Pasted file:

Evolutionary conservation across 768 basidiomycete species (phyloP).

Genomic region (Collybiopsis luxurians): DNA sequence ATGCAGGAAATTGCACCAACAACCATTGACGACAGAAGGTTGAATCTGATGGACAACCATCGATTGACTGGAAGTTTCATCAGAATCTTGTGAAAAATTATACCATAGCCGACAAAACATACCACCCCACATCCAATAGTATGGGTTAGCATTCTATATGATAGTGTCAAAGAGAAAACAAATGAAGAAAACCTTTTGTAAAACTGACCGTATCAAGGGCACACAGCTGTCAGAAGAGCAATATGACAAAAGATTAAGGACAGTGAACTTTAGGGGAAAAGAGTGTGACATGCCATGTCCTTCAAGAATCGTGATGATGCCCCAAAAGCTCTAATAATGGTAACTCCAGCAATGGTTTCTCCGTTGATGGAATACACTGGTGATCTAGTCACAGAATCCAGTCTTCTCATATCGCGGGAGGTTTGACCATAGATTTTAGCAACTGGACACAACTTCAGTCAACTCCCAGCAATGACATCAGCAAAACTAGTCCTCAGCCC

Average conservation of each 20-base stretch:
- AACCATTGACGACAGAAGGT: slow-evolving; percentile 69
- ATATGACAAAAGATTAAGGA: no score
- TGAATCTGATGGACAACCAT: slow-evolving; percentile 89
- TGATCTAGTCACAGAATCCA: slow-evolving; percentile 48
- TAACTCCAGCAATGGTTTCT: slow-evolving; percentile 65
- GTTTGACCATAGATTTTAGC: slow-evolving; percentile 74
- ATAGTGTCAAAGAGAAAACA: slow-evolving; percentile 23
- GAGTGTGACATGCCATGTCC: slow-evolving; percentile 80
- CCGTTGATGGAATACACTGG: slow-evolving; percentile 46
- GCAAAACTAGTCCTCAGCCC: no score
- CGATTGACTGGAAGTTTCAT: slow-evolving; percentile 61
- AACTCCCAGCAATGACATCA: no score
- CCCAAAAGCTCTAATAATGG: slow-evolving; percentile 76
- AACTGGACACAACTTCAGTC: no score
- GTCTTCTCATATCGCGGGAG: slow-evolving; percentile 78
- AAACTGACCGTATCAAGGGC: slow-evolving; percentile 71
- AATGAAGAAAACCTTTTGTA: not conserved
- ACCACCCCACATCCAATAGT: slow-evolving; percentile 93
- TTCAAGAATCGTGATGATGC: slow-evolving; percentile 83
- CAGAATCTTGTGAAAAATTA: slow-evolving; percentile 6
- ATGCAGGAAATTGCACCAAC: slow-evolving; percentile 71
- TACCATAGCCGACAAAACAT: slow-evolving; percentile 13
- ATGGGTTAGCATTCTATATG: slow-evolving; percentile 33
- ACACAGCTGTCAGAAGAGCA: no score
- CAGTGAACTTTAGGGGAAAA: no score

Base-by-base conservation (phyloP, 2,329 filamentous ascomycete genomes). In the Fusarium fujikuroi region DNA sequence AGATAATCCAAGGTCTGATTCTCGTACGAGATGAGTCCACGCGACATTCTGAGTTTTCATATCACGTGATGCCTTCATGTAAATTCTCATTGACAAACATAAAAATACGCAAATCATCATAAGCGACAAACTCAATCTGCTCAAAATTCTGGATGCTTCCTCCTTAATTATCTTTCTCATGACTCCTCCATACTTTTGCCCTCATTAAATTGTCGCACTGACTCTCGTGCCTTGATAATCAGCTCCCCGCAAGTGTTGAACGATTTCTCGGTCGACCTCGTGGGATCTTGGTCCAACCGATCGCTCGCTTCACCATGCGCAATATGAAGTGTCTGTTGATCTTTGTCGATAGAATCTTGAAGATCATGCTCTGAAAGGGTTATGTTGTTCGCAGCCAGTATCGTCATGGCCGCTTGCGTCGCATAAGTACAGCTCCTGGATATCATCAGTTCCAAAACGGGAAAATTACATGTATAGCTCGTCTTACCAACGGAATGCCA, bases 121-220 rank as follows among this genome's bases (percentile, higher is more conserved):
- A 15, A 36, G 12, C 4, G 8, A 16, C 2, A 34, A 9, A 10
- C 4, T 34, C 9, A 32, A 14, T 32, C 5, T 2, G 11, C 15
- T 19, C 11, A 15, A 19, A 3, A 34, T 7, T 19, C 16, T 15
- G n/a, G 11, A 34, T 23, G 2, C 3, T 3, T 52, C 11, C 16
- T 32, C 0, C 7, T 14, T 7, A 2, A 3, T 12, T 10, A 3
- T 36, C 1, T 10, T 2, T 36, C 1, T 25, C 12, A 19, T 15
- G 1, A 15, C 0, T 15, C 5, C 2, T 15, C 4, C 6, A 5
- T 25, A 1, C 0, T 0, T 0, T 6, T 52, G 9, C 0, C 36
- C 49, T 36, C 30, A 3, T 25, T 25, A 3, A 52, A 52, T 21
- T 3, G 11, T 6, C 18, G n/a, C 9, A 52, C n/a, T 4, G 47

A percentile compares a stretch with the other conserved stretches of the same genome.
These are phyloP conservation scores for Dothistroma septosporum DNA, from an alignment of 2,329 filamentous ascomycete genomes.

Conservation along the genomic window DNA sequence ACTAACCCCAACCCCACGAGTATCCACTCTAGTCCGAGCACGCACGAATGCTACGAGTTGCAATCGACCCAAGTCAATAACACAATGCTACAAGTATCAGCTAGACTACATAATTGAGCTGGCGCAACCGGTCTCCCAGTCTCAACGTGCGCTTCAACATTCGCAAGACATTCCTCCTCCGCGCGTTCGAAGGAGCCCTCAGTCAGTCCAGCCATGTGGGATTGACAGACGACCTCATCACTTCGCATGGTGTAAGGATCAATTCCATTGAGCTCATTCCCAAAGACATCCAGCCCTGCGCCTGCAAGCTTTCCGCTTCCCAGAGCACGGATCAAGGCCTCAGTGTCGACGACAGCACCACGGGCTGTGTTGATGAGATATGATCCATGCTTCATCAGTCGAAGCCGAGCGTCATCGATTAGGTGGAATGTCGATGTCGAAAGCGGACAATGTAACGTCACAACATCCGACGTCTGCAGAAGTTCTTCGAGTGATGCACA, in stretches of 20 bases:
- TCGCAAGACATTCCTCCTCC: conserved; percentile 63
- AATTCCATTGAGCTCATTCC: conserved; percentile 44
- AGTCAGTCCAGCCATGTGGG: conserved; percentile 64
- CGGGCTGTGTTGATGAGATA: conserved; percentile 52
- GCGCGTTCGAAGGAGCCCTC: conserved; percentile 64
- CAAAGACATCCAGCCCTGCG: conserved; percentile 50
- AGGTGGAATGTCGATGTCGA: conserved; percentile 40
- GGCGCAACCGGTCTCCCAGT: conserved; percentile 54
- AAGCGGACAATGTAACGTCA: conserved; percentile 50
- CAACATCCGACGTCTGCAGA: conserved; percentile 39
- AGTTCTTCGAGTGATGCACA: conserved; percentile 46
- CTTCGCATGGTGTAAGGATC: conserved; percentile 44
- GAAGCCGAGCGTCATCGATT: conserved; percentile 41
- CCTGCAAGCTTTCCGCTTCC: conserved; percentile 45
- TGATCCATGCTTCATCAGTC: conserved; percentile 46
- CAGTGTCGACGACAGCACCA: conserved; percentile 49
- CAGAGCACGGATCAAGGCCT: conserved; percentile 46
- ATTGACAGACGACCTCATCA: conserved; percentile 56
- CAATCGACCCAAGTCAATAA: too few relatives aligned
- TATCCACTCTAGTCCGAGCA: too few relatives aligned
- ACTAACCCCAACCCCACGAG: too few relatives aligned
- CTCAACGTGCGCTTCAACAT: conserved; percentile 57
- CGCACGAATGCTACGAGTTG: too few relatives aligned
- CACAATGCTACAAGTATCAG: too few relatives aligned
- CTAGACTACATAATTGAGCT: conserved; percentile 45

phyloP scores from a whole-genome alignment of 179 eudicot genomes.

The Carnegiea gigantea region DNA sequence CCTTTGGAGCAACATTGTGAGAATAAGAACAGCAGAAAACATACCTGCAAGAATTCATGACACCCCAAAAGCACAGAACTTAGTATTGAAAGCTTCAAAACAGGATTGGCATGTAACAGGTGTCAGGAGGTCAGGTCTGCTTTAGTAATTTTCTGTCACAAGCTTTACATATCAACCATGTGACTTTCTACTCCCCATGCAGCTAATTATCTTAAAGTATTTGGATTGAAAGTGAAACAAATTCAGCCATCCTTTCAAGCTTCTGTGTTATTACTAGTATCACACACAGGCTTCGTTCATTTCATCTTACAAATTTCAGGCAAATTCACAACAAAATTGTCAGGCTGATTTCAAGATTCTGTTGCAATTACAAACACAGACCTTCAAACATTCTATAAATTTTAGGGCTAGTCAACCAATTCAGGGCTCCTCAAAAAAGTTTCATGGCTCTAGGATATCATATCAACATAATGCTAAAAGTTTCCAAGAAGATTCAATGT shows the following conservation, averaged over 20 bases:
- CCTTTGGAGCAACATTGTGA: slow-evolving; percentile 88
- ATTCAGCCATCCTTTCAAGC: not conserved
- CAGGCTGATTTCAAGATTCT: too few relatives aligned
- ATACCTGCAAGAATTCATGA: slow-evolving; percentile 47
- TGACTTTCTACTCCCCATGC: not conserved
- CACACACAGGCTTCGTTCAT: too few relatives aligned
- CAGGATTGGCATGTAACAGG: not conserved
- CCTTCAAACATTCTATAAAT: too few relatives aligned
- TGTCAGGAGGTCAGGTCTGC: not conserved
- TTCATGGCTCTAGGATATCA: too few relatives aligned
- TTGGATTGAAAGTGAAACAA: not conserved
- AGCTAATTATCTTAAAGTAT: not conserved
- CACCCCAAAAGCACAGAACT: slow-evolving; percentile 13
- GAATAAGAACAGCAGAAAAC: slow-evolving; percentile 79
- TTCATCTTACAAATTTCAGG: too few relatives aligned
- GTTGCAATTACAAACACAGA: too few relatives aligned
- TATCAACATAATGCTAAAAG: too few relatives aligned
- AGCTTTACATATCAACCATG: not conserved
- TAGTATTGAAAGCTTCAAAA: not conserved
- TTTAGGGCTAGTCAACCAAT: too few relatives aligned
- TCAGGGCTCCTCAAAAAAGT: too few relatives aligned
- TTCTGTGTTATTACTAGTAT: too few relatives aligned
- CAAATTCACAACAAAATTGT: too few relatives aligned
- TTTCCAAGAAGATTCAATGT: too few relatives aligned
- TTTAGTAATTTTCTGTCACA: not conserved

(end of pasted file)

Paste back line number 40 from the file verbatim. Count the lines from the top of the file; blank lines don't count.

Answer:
A percentile compares a stretch with the other conserved stretches of the same genome.